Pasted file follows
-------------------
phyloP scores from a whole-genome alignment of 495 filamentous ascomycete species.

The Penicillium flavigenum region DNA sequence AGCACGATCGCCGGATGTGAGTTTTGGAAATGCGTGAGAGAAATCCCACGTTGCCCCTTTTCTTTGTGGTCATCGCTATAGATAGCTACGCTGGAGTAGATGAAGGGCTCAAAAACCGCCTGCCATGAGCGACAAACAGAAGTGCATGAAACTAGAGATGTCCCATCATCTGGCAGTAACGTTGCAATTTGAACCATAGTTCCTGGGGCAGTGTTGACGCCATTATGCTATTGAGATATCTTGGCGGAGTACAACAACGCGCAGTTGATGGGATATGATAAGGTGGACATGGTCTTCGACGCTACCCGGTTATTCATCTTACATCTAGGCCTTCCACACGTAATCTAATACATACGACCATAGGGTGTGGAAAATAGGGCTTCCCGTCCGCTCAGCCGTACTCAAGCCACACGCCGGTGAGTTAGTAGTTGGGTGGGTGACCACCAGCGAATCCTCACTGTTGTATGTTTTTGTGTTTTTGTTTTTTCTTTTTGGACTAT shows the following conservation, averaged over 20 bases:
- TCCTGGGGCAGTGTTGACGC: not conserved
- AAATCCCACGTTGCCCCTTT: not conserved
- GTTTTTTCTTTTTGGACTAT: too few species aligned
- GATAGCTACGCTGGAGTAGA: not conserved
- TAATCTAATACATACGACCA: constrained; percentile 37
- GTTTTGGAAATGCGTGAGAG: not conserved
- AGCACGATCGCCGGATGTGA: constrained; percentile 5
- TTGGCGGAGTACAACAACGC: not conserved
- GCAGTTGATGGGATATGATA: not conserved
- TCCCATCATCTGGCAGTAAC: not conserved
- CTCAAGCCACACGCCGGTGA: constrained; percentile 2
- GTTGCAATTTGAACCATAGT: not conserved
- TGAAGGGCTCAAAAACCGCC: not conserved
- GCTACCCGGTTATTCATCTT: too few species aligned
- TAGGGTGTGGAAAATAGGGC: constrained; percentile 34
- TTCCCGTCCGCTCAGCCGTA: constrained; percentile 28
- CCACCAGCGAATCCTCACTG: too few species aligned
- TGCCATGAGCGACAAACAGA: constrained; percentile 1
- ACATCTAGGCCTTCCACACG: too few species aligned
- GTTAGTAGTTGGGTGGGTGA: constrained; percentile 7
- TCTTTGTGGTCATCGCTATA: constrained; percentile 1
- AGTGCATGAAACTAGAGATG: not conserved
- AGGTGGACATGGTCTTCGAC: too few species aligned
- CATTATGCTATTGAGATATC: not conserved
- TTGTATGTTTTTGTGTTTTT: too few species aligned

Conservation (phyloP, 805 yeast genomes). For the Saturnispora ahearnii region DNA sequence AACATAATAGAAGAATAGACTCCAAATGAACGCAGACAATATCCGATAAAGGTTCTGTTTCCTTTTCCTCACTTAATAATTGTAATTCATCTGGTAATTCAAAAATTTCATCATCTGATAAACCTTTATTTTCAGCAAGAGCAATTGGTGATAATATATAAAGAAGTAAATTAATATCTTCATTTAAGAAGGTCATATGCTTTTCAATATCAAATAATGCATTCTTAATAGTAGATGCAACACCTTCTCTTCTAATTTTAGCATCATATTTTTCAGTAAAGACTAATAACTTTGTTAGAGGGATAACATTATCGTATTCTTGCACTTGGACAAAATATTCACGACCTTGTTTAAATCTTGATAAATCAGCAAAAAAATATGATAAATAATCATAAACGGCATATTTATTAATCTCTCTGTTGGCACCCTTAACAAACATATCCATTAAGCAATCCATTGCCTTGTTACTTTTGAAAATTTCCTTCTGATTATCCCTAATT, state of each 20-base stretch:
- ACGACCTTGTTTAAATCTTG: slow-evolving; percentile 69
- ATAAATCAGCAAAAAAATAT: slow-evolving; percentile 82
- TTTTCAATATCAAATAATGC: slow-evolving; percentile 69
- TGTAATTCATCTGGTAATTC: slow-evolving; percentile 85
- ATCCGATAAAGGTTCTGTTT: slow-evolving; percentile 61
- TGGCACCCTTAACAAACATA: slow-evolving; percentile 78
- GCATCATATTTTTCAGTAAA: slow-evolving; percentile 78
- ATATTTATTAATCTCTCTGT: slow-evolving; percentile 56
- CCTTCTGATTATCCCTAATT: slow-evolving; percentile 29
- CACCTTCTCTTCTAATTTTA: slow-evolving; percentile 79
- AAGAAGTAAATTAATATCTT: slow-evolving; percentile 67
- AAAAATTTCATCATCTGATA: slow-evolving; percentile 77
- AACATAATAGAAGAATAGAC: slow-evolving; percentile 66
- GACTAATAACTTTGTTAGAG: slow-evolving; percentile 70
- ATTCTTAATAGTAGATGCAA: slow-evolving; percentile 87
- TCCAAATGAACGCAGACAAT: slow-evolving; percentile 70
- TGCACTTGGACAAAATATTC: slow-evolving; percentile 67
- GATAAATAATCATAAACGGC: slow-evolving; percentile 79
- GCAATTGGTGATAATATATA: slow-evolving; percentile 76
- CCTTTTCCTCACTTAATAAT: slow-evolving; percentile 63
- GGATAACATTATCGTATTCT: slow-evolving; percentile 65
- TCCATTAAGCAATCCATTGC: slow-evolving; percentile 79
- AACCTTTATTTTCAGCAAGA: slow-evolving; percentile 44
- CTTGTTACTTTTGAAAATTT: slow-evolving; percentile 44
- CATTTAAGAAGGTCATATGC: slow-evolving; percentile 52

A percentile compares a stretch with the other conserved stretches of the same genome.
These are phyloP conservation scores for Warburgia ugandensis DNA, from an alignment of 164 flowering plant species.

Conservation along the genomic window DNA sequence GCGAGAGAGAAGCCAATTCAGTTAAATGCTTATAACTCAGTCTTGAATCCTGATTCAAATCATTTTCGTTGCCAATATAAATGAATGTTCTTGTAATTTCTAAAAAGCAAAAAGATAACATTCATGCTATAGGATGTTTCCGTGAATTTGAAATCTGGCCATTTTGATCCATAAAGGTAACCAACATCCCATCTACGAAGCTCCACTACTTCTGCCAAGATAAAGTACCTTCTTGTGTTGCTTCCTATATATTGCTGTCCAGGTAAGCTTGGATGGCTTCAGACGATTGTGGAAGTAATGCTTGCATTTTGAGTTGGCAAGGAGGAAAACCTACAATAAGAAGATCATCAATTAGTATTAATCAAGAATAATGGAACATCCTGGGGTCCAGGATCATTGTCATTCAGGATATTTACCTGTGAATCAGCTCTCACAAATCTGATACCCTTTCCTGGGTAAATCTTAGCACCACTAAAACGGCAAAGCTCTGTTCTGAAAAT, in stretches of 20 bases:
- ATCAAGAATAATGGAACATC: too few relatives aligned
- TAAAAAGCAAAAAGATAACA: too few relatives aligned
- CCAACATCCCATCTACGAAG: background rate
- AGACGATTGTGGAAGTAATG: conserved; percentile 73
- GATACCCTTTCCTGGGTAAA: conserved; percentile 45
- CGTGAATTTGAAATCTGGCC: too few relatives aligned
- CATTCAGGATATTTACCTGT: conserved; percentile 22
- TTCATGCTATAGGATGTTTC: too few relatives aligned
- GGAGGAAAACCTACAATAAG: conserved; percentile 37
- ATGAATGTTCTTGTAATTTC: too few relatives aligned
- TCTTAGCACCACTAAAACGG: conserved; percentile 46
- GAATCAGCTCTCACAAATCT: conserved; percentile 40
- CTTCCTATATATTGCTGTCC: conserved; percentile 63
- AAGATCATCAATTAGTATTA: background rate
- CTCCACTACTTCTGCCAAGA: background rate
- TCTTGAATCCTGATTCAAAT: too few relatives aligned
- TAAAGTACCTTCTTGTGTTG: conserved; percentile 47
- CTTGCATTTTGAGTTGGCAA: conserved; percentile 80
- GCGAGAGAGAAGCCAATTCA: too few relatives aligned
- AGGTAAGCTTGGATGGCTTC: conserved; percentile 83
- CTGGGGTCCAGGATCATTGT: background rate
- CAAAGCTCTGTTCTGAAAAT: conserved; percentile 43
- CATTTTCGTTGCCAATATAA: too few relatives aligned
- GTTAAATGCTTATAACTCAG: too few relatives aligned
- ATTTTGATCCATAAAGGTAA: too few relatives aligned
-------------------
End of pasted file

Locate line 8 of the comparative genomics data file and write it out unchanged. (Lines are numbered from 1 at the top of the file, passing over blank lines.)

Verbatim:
- GTTTTGGAAATGCGTGAGAG: not conserved